Weed Out Candidates Who Lie About Their Credentials Before They Work for You
Unfortunately, stories like these are becoming all too common:
Stephen Gevorkian claimed to be a doctor and treated thousands of patients, even though he didn't have a medical license.
Congressman George Santos lied on his resume about his educational background.
Walgreens paid $7.5 million to settle a lawsuit brought against the company for employing an unlicensed pharmacist.
Some might argue that the above is nothing more than the media jumping onto sensational stories. But reality suggests otherwise.
In this article, we're going to . . .
Share some enlightening stats that will force you to think twice before glossing over a candidate's education and employment history
Discuss how resume fraud costs employers big time (and not just in terms of dollars)
Highlight better ways to streamline your screening process than ditching an education verification check
The sad fact is people do lie on their resumes.
You might think the above stories are isolated cases, but the numbers suggest otherwise.
ResumeBuilder.com recently surveyed 1,250 Americans, and 72% admitted to lying on their resume. The most common lie? Education (44% of respondents lied about their credentials). But candidates also lied about their experience, skills and abilities, and previous job responsibilities.
Another survey from StandOutCV shared these grim stats: "Over half (55%) of people surveyed said they had lied on their resume at least once, which could mean 42.5 million Americans lied their way to a job in 2022." It also noted that "2 in 5 (41%) have lied about their college degree on their resume, with almost a quarter (24.5%) telling employers they had a degree when they didn't."
StandOutCV explains that people can buy fake credentials, like transcripts, online for under $300.
Hiring liars can cost your organization BIG time.
If someone is willing to lie on their resume to get a job, what sort of nefarious things might they do while working for you? According to Business.com, resume fraud can cost employers $600 billion annually.
It makes sense when you stop and think about it. If someone claims they have the expertise, but in reality, they don't, this could lead to things like . . .
Reduced productivity as the lying employee tries to learn on the fly
Mistakes that require tasks to be done over and over
Customer/client attrition due to shoddy work
Negative PR if it gets out you hired someone without proper qualifications
Costly litigation and skyrocketing insurance premiums
Even if the candidate comes clean about lying and you decide to keep them, you still need to spend time and money training the person.
And if you let them go, replacing them isn't cheap. Northwestern University cites the U.S. Department of Labor when it shares this nugget: " . . . the average cost of a bad hiring decision is at least 30 percent of the individual's first-year expected earnings. If you take an employee with an annual income of $50,000, the cost to the organization can be $15,000."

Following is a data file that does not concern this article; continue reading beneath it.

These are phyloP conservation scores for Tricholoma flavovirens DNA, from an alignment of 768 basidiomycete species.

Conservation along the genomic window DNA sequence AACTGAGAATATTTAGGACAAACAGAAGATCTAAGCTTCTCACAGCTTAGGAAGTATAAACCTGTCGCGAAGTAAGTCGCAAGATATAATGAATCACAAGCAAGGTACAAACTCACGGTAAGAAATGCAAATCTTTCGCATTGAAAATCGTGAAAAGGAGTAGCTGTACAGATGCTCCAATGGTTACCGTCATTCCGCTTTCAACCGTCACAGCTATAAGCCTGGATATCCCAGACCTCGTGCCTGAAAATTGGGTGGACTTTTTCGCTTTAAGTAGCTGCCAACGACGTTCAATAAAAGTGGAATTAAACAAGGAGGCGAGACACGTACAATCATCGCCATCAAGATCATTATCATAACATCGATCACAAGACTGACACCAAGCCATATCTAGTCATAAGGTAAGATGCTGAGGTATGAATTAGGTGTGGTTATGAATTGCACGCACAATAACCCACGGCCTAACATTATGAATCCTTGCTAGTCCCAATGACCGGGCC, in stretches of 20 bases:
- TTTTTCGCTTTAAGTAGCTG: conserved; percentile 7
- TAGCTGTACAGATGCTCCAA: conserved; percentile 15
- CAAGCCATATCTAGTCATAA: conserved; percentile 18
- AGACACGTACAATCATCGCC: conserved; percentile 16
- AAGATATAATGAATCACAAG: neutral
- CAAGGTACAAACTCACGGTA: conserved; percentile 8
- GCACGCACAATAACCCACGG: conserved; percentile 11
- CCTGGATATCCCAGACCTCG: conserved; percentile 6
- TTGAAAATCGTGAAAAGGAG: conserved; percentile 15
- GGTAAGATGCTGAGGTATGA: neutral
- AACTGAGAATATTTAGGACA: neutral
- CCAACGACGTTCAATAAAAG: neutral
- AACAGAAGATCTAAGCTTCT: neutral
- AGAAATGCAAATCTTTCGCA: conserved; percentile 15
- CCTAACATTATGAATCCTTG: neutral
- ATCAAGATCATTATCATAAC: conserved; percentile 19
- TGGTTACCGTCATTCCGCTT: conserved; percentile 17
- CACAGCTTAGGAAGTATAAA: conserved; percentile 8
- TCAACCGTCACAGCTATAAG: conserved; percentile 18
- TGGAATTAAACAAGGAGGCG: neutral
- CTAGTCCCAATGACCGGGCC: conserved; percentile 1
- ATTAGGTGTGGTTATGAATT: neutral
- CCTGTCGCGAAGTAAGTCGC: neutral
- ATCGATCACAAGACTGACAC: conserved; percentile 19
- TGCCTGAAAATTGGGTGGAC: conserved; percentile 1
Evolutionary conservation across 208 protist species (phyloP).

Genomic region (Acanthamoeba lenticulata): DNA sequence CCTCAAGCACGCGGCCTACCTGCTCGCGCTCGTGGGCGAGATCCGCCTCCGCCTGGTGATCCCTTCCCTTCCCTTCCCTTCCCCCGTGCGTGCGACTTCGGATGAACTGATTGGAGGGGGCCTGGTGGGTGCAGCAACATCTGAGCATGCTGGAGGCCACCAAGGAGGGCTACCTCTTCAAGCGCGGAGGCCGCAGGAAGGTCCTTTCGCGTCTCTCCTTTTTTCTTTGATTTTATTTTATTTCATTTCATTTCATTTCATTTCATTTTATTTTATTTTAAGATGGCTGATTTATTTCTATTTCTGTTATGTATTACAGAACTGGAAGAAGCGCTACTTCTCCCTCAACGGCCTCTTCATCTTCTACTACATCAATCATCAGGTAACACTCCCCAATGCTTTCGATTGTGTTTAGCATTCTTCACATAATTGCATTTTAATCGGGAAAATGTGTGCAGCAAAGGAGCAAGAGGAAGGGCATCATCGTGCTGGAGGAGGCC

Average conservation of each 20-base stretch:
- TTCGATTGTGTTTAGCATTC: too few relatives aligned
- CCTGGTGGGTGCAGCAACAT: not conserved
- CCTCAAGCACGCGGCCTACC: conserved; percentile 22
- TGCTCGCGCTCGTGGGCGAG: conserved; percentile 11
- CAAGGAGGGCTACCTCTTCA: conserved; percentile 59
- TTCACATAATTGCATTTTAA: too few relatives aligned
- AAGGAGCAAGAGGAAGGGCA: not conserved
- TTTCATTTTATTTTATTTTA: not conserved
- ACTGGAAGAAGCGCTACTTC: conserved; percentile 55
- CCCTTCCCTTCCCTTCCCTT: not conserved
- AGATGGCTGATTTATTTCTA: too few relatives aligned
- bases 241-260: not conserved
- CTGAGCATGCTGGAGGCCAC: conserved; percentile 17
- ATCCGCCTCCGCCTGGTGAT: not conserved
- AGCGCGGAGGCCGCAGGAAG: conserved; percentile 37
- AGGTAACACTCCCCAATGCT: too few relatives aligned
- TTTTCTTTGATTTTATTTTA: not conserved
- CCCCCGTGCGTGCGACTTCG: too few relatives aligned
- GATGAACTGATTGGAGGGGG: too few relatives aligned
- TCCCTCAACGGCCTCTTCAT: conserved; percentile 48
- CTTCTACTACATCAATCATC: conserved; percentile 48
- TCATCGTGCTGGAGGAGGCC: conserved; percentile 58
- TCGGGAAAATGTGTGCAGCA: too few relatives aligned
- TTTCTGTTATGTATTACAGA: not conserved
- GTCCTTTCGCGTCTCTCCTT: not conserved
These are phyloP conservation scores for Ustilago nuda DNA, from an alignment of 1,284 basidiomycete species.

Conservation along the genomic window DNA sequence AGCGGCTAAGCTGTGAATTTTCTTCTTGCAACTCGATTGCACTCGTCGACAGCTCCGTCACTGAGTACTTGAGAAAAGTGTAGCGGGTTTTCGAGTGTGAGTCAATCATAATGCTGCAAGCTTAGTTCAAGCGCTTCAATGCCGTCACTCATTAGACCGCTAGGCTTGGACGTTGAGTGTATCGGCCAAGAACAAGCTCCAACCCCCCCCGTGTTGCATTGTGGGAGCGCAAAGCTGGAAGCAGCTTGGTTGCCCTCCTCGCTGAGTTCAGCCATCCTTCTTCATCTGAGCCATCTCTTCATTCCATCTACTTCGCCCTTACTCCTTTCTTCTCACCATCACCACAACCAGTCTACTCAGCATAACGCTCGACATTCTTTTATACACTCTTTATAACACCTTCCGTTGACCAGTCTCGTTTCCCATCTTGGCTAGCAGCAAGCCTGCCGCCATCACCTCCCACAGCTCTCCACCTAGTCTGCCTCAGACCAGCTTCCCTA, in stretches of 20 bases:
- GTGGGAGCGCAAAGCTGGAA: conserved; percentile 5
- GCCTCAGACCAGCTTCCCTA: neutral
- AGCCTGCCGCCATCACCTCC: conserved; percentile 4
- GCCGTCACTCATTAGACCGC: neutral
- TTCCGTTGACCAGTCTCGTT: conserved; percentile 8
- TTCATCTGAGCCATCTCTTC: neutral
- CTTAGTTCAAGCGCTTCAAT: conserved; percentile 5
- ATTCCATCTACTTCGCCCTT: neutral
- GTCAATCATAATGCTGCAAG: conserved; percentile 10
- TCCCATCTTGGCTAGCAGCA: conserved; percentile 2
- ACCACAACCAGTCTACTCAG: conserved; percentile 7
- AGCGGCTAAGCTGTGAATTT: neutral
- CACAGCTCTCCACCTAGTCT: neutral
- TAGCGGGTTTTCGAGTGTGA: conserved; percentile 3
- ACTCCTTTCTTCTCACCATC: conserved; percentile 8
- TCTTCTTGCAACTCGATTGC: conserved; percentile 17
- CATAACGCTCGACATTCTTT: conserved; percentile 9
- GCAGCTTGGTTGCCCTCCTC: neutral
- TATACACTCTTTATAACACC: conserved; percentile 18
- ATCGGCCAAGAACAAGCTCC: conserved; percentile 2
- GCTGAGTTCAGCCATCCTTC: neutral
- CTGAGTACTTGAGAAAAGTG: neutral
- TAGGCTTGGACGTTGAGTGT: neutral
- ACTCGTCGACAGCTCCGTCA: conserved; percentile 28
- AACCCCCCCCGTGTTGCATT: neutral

Streamlining background check processes should involve something other than ditching an education verification check.
When the labor market is tight, you struggle to find candidates who'll show up for interviews. When the labor market relaxes due to layoffs (like we're seeing now), suddenly, the marketplace has a glut of talented people. This can seem like a good problem for employers. But it also means a more competitive landscape could lead to a spike in resume fraud as more people compete for fewer positions.
Either way, HR and recruiting managers face the same challenge—finding qualified talent and getting them into open positions quickly.
Still, you must resist the temptation to skip education and employment verification simply to make the process faster. As noted above, doing so could cost you more (in money and time) if your complacency leads to a bad hire.
And here's the thing: An education verification doesn't need to slow down the hiring process, provided you're working with a background check vendor that regularly conducts verifications and they handle all of your other background checks in-house.
Because what does slow down the process is when different checks are spread across different vendors.
Here's how to truly streamline your background check process:
✔ Choose a vendor who can handle all your background check needs, from criminal history checks, drug testing, MVR checks, employment and education verification checks, and social media screening.
✔ Make sure the vendor has a team devoted to verifications. When a team focuses on nothing but employment and education verifications, they can work much faster. They'll know the ins and outs, what questions to ask, the people to contact, where the potential bottlenecks are, etc.
Good Egg can create a fast background check process with employment and education verifications baked in.
Bottom line: There are better ways to streamline your screening process than eliminating education verifications. Your dedicated Good Egg account manager will review your hiring process and offer a streamlined package that doesn't sacrifice accuracy or quality. Request a demo and experience the Good Egg difference firsthand.